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I am not an investment professional. I do not engage in stock or currency trading. I am a blogger and investor who believes the failure of credit has created an investment demand for gold, and that gold bullion is the sole means of wealth preservation.
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  • European Financials Fall Lower As Global Competitive Currency Devaluation Commences 0 comments
    Financial Market Report for May 5, 2010

    1) World stocks, ACWI, and VT, turned lower again today as speculation started to wash out of commodities, DJP, as the exhaustion of quantitative easing commenced a rally in the dollar, $USD, and competitive currency devaluation in the major currencies, DBV, the emerging market currencies, CEW, and the commodity currencies. CCX.

    The world has reached the End Point of Neoliberalism, as seigniorage of the US Federal Reserve and the World Central Banks has failed, as inflation is taking its toll on the BRICS, EEB, and China, YAO, responds with the start of feudal economic governance, state corporatism and price controls. A fall in gold, GLD, to $1,380 could easily occur as the commodity currencies, CCX, turn lower. Yanzouh Coal Mining, YZC, lost 2.9%

    The death of Neoliberalism and the sinking of currencies means the rise of regional economic governance as called for by the Club of Rome in 1974 where leaders announce Peace and Security Framework Agreements waiving national sovereignty.  

    2) European  Financials, EUFN, fell lower 3.8% as the Euro, FXE, fell lower, 2.0% lower.

    3) … A Chancellor, that is a Sovereign, and a Banker, that is a Seignior, will arise out of Götterdämmerung, that is an investment flameout caused by collapsing world currencies, DBV, and CEW, and failed central bank Treasury Auctions, BWX.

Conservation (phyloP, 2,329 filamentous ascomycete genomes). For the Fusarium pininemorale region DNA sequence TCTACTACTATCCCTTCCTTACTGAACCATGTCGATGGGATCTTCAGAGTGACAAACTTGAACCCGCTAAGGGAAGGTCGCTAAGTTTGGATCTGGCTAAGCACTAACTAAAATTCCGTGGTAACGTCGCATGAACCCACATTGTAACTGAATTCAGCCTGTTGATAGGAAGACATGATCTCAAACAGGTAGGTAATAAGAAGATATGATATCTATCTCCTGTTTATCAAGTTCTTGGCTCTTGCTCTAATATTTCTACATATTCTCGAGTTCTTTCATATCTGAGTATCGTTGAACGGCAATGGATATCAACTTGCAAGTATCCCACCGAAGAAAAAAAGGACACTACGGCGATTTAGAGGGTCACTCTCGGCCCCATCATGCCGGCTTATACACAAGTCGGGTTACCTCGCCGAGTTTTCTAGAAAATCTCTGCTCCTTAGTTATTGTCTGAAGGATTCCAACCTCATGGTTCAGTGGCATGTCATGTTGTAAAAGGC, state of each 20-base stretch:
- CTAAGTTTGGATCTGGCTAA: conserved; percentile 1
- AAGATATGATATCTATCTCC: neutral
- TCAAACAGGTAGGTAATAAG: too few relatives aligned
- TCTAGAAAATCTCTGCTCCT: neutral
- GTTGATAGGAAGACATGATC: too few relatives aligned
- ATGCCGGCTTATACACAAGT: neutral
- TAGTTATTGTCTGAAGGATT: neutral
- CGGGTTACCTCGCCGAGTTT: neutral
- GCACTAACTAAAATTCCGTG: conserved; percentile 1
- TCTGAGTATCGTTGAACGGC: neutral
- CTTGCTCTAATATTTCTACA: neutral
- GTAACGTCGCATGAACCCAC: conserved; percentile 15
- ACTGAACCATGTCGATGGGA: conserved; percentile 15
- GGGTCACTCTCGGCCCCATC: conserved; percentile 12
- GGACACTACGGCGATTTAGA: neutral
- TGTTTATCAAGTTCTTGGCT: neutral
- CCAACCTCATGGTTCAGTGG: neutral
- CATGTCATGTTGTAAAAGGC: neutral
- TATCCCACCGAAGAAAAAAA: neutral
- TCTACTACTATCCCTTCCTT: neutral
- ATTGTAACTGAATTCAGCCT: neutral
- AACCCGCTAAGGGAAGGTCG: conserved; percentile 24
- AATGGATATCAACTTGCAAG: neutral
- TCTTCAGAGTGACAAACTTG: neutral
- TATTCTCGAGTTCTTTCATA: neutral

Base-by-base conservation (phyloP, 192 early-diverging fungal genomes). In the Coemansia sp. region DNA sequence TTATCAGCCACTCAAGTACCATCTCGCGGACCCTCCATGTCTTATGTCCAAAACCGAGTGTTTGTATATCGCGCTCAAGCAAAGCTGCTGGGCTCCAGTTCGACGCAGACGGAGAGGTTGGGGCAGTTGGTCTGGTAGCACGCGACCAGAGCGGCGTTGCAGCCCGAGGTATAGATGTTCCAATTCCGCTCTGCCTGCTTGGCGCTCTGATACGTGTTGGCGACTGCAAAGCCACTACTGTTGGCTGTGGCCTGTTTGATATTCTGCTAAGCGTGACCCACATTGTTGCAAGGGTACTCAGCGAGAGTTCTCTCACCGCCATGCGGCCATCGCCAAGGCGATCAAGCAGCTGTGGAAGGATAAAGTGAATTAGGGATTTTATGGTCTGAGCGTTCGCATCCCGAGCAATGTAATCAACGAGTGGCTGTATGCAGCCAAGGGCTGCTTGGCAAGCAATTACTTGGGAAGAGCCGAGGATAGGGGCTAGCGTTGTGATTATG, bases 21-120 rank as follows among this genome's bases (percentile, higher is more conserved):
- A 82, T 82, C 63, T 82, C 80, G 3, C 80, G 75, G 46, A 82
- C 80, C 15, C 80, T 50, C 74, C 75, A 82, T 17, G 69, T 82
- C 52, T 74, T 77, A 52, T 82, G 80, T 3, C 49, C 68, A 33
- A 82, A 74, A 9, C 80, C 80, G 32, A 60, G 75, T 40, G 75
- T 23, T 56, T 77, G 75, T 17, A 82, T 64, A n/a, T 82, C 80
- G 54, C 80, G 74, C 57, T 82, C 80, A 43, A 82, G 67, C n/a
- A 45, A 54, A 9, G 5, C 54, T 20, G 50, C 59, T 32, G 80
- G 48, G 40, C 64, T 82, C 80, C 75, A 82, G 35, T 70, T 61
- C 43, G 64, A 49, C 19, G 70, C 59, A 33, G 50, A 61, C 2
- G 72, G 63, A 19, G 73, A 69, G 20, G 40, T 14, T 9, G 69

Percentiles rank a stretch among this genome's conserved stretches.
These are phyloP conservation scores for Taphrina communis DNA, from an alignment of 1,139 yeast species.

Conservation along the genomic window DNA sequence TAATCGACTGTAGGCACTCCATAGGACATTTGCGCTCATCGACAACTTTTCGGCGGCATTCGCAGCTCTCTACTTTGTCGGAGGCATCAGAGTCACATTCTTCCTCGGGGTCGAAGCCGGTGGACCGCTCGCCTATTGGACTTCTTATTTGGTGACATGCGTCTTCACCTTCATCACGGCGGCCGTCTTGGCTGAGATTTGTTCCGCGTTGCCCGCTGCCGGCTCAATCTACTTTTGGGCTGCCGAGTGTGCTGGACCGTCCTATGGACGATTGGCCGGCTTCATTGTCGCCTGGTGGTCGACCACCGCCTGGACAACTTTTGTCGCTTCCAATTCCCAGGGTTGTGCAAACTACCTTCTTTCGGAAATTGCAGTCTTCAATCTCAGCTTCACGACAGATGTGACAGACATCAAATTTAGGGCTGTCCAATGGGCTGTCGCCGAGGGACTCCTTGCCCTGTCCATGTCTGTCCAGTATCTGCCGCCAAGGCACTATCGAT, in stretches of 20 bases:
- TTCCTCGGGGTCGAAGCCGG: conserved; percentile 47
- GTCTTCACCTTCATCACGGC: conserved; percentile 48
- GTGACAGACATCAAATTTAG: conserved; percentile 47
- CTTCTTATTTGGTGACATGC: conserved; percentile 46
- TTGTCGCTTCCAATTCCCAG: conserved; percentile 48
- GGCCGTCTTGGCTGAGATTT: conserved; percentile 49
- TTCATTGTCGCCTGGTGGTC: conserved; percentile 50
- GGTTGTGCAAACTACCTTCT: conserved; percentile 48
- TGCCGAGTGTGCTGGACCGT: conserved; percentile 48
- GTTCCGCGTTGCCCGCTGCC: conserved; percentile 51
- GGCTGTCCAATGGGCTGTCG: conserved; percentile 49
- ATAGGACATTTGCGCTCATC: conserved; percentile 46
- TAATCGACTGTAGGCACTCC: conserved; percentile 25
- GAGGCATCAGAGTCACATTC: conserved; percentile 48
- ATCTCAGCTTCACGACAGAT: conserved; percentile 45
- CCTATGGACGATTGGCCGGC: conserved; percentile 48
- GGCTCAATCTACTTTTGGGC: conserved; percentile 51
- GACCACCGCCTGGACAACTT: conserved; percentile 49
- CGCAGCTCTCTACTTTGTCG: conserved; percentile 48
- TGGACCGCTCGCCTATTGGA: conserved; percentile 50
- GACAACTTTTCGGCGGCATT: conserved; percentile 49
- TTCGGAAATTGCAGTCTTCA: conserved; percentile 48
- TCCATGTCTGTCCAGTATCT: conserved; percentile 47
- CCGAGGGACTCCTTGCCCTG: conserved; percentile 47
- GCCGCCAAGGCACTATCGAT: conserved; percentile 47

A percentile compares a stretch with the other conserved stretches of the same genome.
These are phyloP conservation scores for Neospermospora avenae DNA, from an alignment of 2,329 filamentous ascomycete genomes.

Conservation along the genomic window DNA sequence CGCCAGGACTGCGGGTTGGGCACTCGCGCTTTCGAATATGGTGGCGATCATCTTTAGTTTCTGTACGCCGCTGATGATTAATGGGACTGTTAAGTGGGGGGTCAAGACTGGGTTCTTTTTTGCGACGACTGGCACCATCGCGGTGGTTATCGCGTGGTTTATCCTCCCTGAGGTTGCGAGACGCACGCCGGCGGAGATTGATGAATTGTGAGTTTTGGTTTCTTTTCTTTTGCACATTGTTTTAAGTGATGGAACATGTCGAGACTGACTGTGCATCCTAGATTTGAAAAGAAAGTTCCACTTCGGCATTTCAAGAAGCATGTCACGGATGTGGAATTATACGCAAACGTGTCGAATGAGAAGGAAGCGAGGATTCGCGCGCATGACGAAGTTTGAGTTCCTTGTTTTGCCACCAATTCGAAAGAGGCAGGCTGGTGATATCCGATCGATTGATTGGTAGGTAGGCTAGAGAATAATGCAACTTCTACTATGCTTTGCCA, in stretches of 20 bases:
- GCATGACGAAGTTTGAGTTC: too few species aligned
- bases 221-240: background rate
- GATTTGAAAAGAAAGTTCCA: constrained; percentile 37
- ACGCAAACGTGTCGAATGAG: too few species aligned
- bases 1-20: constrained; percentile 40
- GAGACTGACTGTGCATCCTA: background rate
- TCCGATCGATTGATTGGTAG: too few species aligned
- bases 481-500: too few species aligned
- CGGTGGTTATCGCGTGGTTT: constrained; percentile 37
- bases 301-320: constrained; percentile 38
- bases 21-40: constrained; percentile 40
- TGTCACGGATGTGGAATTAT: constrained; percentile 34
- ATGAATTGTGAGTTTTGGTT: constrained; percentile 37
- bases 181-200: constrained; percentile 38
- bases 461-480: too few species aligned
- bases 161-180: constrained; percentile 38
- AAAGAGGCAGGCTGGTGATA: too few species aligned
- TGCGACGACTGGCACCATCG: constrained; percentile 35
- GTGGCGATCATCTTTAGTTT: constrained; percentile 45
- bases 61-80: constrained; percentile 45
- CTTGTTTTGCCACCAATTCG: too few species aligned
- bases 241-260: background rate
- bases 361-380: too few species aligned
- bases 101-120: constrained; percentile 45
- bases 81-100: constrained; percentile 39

A) … Open Europe asks A Terminator For EU President?  

    B) ... And I ask will a Goldman Sachs Banker rise as ECB President? Open Europe reports Nicolas Sarkozy backs Mario Draghi to become next ECB President. Following an official endorsement from French president Nicolas Sarkozy yesterday, Italian Mario Draghi has moved a step closer towards securing the position as head of the European Central Bank after Jean-Claude Trichet retires in October.

    In the FT, former deputy director of the IMF’s policy development and review department Desmond  Lachman argues that Mr. Draghi ought to focus on the ECB’s principal task of maintaining price stability in the eurozone, and “reverse Mr Trichet’s stealthy adoption of a second mandate: keeping the eurozone’s periphery afloat”. FT FT 2 FT Lex FT: Lachman WSJ Le Figaro EurActiv France IHT Telegraph Irish Times El Pais